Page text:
- I

GLU I

- 1

1

DAA;

GI 1

SNc GABA

SNr

Figure 1.6 Schematic representation of dopaminergic regulation of activity of striatal acetylcholine intemeurons. Abbreviations: ACh, acetylcholine; D 1, D 1 receptor; D2, D2 receptor; DA, dopamine; GABA, y-aminobutync acid; GLU, glutamate; SNc, substantia nigra pars compacts; SNr, substantia nigra pars reticulata.

Nowadays, it is also well recognized that dopamine exerts opposing effects on the extracellular levels of striatal GABA, very likely released ma~nly by recurrent collaterals of striatal G B A output neurons (for reviews and references, see ref. 278, 279). Particularly, Dl-receptor stimulation leads to an enhancement of the striatal release of GAEiA, whereas D2-receptor stimulation results in a reduction of this release [280,28 11. However, it is very likely not a question of interacting D l and D2 receptors at the cellular level, but it reflects most probably differential effects of dopamine on subpopulations of striatal GABA output neurons. In fact, it is currently believed that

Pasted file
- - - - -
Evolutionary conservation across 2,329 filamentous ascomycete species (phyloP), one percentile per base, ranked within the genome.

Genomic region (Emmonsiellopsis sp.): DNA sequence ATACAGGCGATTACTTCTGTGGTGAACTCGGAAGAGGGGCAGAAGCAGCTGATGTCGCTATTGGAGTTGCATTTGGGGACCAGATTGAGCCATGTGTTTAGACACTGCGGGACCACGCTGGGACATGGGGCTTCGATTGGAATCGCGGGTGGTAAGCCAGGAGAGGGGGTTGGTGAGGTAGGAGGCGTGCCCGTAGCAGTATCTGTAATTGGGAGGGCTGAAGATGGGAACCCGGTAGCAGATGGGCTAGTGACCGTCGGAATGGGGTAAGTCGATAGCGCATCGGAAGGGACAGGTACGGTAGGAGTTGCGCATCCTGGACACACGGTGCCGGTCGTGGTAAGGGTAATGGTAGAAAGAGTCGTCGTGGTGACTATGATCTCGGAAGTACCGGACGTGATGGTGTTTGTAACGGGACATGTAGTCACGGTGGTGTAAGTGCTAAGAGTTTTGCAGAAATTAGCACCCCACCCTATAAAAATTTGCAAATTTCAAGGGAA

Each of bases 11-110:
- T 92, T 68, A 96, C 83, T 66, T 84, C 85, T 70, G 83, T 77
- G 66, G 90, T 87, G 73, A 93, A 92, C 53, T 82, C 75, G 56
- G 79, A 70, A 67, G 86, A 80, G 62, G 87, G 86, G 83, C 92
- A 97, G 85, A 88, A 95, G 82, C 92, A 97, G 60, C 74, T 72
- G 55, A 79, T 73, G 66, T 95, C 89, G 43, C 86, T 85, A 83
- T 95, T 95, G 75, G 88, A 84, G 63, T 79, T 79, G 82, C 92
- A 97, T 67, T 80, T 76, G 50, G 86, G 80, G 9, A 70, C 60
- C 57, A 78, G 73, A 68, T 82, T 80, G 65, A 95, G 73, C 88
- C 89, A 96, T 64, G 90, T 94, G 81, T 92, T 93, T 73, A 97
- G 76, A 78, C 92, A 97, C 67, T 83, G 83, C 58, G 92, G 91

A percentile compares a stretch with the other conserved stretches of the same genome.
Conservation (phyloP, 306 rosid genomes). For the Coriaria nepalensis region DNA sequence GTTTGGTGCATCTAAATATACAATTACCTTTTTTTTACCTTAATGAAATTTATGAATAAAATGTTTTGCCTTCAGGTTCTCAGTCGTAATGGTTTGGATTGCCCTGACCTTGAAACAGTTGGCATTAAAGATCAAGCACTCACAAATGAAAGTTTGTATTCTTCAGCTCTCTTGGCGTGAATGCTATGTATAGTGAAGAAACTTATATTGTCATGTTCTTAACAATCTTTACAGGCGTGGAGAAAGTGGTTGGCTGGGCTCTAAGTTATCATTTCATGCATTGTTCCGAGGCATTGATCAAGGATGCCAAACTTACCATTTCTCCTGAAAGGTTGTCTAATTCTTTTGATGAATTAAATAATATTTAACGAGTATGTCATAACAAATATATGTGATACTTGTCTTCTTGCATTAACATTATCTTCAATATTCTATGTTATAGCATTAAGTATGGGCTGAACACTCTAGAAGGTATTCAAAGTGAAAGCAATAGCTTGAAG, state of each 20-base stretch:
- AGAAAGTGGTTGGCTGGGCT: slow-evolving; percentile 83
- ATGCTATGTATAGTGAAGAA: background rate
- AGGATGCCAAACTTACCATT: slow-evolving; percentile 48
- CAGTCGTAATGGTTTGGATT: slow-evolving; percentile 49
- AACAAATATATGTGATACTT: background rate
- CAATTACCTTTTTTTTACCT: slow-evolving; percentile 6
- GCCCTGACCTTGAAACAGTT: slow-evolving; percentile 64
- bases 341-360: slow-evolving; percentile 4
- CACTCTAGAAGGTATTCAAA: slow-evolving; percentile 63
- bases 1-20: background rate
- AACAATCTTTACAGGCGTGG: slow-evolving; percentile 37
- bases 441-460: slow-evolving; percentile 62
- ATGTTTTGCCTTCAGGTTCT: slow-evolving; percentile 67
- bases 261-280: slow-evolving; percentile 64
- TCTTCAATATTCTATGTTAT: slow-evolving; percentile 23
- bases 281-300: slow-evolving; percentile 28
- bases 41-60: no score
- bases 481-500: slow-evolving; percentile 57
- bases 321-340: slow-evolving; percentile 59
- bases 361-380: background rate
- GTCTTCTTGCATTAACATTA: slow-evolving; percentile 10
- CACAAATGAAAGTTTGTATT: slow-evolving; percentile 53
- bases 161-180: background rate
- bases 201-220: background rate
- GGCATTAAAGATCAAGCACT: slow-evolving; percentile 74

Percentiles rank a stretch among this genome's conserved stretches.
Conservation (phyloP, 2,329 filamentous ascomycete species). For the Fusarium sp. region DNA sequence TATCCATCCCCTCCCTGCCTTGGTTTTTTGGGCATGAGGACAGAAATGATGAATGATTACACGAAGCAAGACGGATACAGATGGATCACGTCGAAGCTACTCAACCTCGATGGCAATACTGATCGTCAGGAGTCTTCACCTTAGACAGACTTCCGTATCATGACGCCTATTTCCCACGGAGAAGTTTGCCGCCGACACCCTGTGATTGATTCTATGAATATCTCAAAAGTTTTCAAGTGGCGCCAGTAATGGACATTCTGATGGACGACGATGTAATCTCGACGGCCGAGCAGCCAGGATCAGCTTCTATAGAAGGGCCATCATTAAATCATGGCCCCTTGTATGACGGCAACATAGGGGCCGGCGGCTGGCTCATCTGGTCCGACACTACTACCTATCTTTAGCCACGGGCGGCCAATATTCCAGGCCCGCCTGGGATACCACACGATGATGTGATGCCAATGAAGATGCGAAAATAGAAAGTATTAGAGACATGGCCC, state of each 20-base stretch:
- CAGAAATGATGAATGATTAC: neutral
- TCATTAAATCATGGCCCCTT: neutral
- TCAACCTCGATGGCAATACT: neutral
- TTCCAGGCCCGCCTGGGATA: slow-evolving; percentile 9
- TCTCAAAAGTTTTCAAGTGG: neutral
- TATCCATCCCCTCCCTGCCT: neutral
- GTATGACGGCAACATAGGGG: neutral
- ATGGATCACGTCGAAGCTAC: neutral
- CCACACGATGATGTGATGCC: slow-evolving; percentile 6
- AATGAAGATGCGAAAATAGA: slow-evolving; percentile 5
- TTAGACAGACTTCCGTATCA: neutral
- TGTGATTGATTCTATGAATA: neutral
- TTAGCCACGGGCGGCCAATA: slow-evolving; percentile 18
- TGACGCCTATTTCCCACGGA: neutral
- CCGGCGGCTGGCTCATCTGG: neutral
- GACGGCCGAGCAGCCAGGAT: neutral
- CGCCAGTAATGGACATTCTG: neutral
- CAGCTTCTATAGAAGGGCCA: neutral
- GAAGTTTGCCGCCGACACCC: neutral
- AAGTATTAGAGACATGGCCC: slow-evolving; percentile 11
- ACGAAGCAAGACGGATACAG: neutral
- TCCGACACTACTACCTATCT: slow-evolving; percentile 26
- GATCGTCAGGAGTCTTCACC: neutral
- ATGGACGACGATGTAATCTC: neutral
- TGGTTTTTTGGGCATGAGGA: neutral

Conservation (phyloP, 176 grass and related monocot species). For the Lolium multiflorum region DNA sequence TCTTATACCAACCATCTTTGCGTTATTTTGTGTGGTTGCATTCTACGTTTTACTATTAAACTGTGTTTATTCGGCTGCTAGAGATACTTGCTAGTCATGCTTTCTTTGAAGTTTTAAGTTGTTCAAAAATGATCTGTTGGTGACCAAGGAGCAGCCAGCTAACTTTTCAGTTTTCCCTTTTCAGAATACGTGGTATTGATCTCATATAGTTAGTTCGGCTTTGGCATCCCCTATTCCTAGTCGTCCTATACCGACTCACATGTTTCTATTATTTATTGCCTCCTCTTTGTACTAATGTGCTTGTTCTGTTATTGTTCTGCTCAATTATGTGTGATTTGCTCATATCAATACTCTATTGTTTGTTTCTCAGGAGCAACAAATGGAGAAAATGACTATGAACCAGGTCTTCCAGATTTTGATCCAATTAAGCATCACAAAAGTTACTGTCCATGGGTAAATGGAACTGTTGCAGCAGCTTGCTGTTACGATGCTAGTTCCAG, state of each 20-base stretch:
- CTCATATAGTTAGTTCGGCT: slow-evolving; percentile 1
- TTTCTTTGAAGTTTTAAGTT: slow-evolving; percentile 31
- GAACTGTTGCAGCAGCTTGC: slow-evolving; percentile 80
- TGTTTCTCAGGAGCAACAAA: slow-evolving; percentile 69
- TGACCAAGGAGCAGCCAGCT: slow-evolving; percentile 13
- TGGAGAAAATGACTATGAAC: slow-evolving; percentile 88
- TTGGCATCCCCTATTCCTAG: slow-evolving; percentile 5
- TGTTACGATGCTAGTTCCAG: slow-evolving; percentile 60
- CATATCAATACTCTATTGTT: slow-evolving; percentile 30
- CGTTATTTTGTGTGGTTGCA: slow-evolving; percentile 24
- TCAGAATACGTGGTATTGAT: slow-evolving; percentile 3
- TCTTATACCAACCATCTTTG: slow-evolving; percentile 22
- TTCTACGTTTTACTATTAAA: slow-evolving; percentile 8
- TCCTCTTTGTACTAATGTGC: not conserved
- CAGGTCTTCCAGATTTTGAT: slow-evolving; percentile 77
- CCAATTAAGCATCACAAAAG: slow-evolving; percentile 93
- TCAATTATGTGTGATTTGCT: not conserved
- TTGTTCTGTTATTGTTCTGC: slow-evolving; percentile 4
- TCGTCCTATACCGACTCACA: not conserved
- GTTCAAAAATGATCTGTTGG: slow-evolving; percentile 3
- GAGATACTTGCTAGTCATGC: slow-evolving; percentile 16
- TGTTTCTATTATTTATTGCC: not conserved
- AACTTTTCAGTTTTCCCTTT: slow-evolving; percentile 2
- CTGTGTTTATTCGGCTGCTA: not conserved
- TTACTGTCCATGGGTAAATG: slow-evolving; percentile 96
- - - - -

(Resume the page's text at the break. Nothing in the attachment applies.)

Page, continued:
dopamine activates via D 1 receptors the striatal GABAfsubstance Pldynorphin output neurons projecting to the internal segment of the globus pallidus (GPi) (equivalent to the rodent entopeduncular nucleus) and the substantia nigra pars reticulata (SNr), whereas it inhibits via D2 receptors the striatal GABAIenkephalin output neurons projecting to the external segment of the globus pallidus (GPe) (equivalent to the rodent globus pallidus) (Figure 1.7). This hypothesis is not only based on the predominant autoradiographical localization of D l receptors on striatonigral neurons and D2 receptors on striatopallidal neurons [282], but also on the respective expression of Dl- receptor and D2-receptor mRNA by these neurons (however, a subset of striatal output neurons expresses both Dl and D2 receptors) [109,110,134,135]. Moreover, support for this hypothesis was gained from the recent observations that under conditions of impaired dopaminergic neurotransmission the expression of substance P and Dl- receptor mRNA in striatonigral neurons is decreased and the expression of enkephalin and D2-receptor mRNA in striatopallidal neurons is increased; decreases and increases, reversed by the administration of a Dl-receptor agonist and a D2-receptor agonist, respectively [109]. However, although the stimulation of Dl and D2 receptors causes very likely opposing effects on the activities of striatonigral and striatopallidal GABA output neurons, the ultimate effect is most probably the same. In particular, the induction of decreased activity of neurons originating from the substantia nigra pars reticulata (SNr) and the internal segment of the globus pallidus (GPi) via the "direct"